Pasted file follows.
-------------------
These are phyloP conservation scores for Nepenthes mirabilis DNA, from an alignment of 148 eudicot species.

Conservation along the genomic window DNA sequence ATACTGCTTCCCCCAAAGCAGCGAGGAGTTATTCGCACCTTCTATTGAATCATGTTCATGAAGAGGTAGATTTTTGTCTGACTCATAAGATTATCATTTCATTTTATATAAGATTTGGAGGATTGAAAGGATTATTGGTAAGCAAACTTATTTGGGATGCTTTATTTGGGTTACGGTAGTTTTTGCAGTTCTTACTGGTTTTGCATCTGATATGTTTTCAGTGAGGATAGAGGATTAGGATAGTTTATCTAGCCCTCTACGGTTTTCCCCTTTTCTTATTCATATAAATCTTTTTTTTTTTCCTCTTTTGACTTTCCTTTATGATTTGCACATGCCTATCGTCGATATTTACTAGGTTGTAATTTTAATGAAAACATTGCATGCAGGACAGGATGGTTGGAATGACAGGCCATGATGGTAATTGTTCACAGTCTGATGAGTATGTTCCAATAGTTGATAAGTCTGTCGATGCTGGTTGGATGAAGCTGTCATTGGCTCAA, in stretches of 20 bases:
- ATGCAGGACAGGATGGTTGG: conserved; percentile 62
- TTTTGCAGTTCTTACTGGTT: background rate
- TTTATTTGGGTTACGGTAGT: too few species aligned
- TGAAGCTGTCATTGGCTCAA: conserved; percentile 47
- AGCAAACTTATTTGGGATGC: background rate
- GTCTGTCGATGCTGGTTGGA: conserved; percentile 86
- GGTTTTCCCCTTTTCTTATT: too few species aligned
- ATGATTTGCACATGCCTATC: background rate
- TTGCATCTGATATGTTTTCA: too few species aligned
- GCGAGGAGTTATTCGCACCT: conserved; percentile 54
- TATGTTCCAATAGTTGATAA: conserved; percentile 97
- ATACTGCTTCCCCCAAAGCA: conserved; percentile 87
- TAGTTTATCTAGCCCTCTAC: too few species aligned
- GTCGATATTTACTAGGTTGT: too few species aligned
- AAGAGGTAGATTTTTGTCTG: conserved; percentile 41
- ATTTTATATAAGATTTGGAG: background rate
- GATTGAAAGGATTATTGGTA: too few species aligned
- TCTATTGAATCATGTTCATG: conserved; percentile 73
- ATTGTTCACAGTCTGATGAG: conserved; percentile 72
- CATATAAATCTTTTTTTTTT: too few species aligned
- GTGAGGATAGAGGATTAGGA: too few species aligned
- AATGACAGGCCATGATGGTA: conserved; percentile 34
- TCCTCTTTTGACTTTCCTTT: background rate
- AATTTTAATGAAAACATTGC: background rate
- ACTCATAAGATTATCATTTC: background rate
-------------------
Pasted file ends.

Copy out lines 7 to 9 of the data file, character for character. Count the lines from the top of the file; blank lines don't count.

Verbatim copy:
- AGCAAACTTATTTGGGATGC: background rate
- GTCTGTCGATGCTGGTTGGA: conserved; percentile 86
- GGTTTTCCCCTTTTCTTATT: too few species aligned